What if you are watching TV, when the program is suddenly interrupted with this emergency alert warning:
Civil authorities in your area have reported that the bodies of the dead are rising from their graves and attacking the living. Follow the messages on screen that will be updated as information becomes available. Do not attempt to approach or apprehend these bodies as they are considered extremely dangerous.
The emergency broadcast happened in the afternoon, during an episode of The Steve Wilkos Show. KRTV, a CBS affiliate, said on its website, “Someone apparently hacked into the Emergency Alert System and announced on KRTV and the CW that was an emergency in several Montana counties. The message did not originate from KRTV, and there is no emergency. Our engineers are investigating to determine what happened and if it affected other media outlets.”
The Great Falls Tribune reported that the local police were not sure “what sort of penalties a person faces, if any, in Montana for hacking into an emergency alert system.” According to GFPD Lt. Shane Sorensen:
“We had four calls checking to see if it was true. And then I thought, ‘Wait. What if?’” Sorensen said with a laugh. “We can report in the city, there have been no sightings of dead bodies rising from the ground.”
Was this accomplished because of security vulnerabilities still in the FEMA run Emergency Alert System (EAS?) The agency was far from amused the last time there was talk of hacking the EAS.
In November of 2011, there was a discussion about “Occupy the Airwaves” and hackers potentially hijacking TV and radio stations. Hacker and computer expert called "Jake" aka "Secret Squirrel" had said to ABC7News, "The potential is that you could hijack all radio and TV stations across the country. There's no authentication, there's no encryption, there's no passwords, there's nothing that is required to send what would appear to be a valid message. I would then play the tones on my laptop, they get transmitted by the radio, I then play my audio message and then I just pack everything up and walk away."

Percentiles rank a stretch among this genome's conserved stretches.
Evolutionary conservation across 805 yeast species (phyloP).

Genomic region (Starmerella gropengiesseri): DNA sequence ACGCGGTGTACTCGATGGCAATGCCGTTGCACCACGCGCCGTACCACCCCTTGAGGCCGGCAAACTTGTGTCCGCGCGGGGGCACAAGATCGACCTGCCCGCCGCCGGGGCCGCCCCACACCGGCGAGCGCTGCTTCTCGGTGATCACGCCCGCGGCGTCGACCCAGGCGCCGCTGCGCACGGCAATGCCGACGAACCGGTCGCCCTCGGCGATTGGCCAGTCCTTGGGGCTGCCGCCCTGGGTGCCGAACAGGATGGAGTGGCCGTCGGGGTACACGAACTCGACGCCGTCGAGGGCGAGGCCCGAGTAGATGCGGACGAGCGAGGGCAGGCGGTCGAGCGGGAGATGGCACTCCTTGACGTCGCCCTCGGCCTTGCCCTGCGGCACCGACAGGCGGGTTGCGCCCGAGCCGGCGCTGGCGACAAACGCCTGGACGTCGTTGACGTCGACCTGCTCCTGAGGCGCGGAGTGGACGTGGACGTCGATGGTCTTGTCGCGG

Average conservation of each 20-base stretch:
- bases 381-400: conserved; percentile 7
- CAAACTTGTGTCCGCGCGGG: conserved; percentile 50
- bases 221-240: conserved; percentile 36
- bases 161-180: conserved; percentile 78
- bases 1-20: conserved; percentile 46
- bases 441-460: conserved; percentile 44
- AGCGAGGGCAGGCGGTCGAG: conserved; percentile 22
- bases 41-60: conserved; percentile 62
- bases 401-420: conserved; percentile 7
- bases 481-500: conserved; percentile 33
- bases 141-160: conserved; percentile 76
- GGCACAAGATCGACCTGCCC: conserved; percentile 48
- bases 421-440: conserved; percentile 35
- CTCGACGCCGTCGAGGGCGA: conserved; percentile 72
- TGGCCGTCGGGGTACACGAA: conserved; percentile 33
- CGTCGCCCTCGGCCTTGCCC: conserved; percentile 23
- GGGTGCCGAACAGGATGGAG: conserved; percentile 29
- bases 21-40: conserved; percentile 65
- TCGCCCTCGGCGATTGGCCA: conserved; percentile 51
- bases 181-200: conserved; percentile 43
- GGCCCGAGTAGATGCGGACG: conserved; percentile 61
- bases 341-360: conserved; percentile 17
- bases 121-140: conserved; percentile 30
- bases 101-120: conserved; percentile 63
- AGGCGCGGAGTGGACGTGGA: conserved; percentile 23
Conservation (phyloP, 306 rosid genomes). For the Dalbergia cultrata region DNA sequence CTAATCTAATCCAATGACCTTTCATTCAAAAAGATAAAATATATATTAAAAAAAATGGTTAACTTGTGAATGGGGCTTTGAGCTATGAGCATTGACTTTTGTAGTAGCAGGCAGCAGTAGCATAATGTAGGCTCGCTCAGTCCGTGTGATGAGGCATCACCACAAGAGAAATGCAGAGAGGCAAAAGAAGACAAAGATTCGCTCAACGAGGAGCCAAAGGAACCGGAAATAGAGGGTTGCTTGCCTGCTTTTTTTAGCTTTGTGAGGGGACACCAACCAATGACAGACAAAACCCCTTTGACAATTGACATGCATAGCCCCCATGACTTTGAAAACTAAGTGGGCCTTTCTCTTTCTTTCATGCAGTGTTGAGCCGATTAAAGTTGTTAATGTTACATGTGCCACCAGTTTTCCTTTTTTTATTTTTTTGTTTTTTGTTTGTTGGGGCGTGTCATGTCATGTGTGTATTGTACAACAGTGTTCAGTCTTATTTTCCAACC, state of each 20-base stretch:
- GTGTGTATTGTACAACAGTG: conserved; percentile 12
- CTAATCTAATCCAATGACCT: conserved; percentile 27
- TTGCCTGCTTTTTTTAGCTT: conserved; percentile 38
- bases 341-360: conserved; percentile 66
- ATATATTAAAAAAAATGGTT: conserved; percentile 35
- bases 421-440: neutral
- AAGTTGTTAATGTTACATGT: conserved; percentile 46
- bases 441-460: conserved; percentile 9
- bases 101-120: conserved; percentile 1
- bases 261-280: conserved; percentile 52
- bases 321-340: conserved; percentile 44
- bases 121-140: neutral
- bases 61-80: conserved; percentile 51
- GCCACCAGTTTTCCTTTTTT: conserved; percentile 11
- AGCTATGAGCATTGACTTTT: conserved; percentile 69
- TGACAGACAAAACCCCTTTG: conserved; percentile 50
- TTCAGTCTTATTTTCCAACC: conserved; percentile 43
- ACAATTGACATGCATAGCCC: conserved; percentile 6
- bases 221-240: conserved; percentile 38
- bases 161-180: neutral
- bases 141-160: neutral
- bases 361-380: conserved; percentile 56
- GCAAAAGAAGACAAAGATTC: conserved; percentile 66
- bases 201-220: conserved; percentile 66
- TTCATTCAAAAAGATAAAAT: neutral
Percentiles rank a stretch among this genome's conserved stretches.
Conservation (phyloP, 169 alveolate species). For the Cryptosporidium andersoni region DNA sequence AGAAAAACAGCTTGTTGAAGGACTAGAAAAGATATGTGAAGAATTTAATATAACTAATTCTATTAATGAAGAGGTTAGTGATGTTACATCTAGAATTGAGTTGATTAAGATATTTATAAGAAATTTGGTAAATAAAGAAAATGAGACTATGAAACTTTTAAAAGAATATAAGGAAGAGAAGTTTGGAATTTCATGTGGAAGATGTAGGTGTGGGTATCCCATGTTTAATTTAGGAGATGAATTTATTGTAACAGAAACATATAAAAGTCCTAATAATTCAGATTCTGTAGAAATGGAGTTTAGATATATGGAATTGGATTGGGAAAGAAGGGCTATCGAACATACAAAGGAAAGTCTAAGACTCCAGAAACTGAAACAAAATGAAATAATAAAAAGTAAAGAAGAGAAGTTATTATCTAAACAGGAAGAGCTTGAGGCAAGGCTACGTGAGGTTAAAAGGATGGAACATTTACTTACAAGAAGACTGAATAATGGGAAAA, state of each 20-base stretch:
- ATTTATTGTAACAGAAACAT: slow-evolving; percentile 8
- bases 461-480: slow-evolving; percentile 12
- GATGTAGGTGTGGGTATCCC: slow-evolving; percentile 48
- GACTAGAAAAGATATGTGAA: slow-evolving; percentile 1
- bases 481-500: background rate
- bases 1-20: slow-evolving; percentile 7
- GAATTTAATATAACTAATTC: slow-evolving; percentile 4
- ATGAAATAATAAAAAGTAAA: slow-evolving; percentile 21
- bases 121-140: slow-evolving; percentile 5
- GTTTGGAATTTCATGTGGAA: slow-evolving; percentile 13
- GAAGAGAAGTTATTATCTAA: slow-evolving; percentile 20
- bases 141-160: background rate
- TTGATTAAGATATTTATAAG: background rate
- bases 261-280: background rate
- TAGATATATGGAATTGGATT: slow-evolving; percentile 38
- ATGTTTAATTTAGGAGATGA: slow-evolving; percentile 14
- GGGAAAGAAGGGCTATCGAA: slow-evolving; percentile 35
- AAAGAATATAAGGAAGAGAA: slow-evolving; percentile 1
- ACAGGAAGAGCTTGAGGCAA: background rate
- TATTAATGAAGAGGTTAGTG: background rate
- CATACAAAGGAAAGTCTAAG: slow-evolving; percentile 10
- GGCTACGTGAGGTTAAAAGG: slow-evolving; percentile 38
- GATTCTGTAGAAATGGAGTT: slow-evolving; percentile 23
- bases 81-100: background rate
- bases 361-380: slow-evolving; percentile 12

He said that the EAS messages are automated and go straight to the air, so a fake emergency alert would not likely be caught before it broadcast. Flesh-hungry zombies seem downright mellow compared to Jake’s idea. His example of a message might be "there were 20 dirty bombs or something like that that were detonated," but a War of the Worlds type message could cause wide-spread panic and chaos.
At that time, San Francisco State Broadcast Professor Marie Drennan said that it wasn’t just "backwoods rural folks" who fell for War of the Worlds. Drennan told ABC, "I have to admit the idea of taking over the EAS, I love it, I love it, I love it -- but I can see how it could go horrible wrong."
Last time, FEMA issued this statement regarding the EAS security vulnerability.
FEMA takes any potential threats seriously and we evaluate all such claims to determine their validity. The Emergency Alert System already has adequate safety and security measures in place to ensure that it will only be used by appropriate officials as a way to communicate with the American people in the event of a real emergency.
I didn't see any new statements for this zombie apocalypse EAS warning on FEMA's websites. However FEMA does not have Montana (MT) listed as having “completed the necessary authentication steps to use the Integrated Public Alert and Warning System (IPAWS).”